This is an old fine point for breaststroke, but it still needs to be reinforced frequently when teaching swimmers of all ages.
Why Do It:
Your head position during the glide phase in breaststroke can produce more resistance than recoverying the arms or legs. Breaststroke has enough resistance points, so why introduce another… that’s so easy to fix?
How to Do It:
1. If you swim breaststroke like this, with your eyes looking forward, you’re throwing out a parachute that will create incredible resistance.
2. This idea is child’s play, so let’s look at a young swimmer who has been working on this. Could this young swimmer travel this far between strokes with the head and eyes looking forward? Simple… no.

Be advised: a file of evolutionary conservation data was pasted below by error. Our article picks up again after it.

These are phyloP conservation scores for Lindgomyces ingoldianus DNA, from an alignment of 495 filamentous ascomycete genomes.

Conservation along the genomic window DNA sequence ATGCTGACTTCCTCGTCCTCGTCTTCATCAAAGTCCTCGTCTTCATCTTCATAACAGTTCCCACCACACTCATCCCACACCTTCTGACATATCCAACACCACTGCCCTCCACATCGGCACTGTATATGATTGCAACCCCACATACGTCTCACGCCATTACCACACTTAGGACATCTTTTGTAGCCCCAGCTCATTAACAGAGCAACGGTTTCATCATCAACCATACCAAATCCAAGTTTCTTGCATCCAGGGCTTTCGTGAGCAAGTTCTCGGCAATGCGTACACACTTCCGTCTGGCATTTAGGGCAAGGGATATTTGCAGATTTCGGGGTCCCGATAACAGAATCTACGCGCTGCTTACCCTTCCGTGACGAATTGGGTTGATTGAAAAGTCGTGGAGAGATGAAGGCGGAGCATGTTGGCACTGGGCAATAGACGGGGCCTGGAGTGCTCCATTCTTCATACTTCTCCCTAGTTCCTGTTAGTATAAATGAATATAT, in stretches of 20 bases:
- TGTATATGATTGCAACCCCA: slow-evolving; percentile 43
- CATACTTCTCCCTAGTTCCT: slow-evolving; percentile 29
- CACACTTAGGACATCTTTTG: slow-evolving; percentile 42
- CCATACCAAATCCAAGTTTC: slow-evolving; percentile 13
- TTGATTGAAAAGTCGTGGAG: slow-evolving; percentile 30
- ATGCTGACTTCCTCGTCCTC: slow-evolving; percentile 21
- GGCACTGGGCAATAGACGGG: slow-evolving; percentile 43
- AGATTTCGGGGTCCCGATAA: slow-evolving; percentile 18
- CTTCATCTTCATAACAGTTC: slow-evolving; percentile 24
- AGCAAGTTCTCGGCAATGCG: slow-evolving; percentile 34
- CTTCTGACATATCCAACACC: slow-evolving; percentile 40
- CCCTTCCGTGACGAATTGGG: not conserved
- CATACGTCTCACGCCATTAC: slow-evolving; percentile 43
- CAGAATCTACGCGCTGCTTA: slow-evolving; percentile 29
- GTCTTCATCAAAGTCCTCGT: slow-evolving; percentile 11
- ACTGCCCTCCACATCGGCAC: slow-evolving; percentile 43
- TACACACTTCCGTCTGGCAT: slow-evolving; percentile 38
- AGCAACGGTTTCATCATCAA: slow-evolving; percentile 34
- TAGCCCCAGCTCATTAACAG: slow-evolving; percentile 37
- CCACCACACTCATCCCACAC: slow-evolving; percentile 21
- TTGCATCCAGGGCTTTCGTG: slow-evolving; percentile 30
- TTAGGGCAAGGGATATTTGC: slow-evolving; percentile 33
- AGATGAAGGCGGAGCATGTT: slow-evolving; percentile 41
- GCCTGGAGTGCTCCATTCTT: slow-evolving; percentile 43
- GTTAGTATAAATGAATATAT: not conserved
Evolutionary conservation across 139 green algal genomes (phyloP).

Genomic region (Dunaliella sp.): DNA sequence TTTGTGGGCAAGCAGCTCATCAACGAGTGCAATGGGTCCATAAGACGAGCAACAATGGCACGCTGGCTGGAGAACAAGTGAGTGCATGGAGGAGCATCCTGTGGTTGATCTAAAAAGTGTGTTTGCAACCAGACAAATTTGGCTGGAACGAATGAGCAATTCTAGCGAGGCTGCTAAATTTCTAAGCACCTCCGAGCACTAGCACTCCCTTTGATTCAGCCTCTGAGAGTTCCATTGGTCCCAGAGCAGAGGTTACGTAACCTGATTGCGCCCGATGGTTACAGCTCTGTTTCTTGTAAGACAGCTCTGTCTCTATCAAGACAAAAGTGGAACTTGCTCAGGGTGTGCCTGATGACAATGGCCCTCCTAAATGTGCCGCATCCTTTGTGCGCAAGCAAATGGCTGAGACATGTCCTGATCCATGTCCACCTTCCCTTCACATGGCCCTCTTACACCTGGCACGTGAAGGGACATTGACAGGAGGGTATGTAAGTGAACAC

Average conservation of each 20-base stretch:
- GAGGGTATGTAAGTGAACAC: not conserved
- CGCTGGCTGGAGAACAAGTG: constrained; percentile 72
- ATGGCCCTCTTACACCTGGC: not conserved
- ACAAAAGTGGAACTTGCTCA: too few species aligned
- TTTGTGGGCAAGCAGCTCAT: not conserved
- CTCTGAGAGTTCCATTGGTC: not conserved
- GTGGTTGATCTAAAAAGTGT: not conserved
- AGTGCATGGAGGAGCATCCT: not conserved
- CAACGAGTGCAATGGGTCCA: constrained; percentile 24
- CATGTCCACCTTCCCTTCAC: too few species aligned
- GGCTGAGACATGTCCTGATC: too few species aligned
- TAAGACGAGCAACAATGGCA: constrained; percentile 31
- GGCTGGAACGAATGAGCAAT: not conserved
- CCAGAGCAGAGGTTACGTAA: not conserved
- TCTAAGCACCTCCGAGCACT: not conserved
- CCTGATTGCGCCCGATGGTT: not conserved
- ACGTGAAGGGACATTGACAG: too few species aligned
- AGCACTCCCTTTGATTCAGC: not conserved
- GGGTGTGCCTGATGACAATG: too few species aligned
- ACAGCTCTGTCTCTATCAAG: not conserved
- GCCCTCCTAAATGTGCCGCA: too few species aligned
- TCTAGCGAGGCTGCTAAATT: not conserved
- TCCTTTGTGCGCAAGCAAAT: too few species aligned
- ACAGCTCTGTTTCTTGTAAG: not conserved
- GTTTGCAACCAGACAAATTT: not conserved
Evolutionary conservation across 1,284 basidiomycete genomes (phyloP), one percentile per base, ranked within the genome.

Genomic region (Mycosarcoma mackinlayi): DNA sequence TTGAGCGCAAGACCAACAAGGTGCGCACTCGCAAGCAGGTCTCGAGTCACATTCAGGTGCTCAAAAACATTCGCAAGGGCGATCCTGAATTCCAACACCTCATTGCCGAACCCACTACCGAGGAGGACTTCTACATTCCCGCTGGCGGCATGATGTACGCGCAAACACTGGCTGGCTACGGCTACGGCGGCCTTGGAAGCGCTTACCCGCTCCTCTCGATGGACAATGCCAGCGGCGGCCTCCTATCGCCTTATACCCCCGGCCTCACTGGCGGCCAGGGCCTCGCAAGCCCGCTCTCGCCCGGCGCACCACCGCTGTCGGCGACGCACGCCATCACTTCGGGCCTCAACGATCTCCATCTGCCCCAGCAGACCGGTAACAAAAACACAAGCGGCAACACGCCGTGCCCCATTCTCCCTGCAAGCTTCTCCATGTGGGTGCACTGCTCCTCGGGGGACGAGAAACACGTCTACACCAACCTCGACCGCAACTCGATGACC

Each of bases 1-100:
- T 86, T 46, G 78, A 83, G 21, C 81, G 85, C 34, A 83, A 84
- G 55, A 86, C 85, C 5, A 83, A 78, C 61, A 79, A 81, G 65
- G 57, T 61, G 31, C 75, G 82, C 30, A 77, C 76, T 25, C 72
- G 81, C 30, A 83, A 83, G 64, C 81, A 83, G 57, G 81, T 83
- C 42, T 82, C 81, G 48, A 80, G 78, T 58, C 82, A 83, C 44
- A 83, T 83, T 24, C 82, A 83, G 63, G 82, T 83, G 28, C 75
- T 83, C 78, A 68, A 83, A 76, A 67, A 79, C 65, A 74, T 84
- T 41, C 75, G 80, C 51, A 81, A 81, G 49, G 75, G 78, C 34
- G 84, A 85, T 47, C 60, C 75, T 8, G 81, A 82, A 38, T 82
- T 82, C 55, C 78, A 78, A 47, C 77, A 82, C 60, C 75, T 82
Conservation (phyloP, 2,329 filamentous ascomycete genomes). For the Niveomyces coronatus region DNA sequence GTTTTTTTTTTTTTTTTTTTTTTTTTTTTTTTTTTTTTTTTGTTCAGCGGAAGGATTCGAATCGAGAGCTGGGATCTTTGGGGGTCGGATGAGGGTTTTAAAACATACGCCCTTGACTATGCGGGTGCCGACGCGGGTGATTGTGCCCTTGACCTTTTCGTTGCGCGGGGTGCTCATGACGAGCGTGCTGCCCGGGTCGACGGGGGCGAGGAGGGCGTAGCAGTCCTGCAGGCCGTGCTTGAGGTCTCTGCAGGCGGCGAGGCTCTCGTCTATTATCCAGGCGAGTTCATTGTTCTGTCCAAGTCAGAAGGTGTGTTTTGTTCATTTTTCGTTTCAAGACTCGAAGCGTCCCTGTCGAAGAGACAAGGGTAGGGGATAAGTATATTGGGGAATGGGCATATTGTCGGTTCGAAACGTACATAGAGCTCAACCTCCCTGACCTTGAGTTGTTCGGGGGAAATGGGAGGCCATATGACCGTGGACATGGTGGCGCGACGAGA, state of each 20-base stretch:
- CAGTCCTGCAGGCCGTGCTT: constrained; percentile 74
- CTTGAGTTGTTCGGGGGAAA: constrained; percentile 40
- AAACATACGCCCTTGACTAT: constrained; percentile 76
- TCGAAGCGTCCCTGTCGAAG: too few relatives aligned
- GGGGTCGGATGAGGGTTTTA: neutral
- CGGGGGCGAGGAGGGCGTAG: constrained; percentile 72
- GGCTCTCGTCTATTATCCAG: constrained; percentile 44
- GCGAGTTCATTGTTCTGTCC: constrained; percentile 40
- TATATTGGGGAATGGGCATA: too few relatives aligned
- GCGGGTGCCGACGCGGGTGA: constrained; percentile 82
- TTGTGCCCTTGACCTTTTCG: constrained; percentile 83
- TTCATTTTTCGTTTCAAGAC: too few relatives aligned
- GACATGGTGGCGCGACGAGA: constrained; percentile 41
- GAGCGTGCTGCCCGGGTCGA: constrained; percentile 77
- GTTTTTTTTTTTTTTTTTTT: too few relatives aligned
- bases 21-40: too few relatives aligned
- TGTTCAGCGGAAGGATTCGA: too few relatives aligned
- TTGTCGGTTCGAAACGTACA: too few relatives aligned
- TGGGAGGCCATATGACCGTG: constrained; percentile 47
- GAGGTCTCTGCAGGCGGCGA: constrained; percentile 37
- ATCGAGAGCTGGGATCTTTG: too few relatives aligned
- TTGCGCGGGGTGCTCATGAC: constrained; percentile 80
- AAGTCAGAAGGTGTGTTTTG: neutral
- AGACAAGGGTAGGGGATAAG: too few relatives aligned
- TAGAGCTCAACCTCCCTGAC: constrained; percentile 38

3. Lower your eyes below your arms on each stroke to make sure you’re in a better line. If you can see your arms when you’re reaching forward in breaststroke, your head isn’t low enough.
How to Do It Really Well (the Fine Points):
It’s MUCH easier to get your eyes below your arms if your arms are close to the surface, or shallow, during the extension. Make sure you’re not diving your hands down, and then following them with your head. Send your hands forward, get the head in a nice line between them, eyes below the arms, and start the pull before you lift your head for your breath.